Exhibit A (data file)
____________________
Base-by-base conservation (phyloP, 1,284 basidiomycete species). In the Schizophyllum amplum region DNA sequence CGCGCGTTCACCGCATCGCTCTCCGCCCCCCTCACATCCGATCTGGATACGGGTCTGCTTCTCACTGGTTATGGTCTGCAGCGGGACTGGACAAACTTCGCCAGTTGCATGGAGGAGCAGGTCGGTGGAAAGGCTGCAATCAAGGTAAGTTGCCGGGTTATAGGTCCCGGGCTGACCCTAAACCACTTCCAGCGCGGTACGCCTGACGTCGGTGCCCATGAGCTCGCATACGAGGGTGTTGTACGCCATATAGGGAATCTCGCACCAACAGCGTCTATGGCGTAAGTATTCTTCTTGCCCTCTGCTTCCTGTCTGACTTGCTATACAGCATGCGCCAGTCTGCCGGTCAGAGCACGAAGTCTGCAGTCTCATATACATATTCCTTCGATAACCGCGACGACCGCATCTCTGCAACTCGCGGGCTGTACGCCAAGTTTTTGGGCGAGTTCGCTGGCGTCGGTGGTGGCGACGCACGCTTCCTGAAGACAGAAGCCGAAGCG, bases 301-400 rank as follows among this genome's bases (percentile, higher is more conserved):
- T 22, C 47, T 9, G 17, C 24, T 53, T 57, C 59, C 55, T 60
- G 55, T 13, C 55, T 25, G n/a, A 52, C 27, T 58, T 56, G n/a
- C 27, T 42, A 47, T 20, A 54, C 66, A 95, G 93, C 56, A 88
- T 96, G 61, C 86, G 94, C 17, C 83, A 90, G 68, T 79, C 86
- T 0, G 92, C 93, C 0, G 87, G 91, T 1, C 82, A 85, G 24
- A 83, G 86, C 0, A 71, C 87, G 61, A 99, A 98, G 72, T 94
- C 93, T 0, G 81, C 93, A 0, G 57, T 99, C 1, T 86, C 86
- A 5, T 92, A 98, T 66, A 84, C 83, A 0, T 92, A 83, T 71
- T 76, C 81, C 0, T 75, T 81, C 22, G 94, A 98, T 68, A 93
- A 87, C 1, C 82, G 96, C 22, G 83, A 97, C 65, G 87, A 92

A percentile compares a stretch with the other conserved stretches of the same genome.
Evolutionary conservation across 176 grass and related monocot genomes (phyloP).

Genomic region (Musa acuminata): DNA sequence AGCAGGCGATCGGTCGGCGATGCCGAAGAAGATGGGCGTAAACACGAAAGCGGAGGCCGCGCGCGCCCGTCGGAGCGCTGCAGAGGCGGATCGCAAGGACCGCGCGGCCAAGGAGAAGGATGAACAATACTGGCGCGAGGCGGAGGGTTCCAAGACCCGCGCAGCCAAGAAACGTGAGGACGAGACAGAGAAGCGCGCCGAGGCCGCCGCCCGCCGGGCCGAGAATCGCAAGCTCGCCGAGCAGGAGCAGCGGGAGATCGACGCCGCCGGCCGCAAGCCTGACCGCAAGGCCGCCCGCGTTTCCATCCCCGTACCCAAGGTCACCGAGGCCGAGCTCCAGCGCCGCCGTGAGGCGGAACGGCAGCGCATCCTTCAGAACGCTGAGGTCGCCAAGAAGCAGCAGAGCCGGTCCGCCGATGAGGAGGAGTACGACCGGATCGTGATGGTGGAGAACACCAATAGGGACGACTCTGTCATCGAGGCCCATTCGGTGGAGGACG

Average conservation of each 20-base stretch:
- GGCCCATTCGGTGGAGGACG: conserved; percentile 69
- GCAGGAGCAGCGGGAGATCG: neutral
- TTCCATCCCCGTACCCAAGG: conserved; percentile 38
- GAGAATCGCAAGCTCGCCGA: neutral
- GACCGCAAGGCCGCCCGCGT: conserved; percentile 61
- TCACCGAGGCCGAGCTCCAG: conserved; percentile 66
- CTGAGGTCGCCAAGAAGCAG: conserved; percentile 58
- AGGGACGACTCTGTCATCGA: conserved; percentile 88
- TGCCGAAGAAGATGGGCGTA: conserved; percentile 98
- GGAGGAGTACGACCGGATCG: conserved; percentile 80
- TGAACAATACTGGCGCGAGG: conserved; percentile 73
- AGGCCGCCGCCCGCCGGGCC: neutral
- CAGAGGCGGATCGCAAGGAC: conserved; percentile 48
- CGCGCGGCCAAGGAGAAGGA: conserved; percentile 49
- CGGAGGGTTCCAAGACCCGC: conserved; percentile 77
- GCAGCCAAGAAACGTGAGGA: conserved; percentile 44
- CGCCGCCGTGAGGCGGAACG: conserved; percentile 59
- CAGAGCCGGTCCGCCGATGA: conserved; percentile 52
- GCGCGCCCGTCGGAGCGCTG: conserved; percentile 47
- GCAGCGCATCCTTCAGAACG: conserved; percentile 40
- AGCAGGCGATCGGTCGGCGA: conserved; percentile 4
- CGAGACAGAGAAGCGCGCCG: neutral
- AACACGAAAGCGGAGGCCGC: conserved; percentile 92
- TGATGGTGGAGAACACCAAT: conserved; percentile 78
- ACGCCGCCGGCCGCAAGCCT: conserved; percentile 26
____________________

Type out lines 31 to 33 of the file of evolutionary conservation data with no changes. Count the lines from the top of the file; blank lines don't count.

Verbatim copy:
- GCAGCCAAGAAACGTGAGGA: conserved; percentile 44
- CGCCGCCGTGAGGCGGAACG: conserved; percentile 59
- CAGAGCCGGTCCGCCGATGA: conserved; percentile 52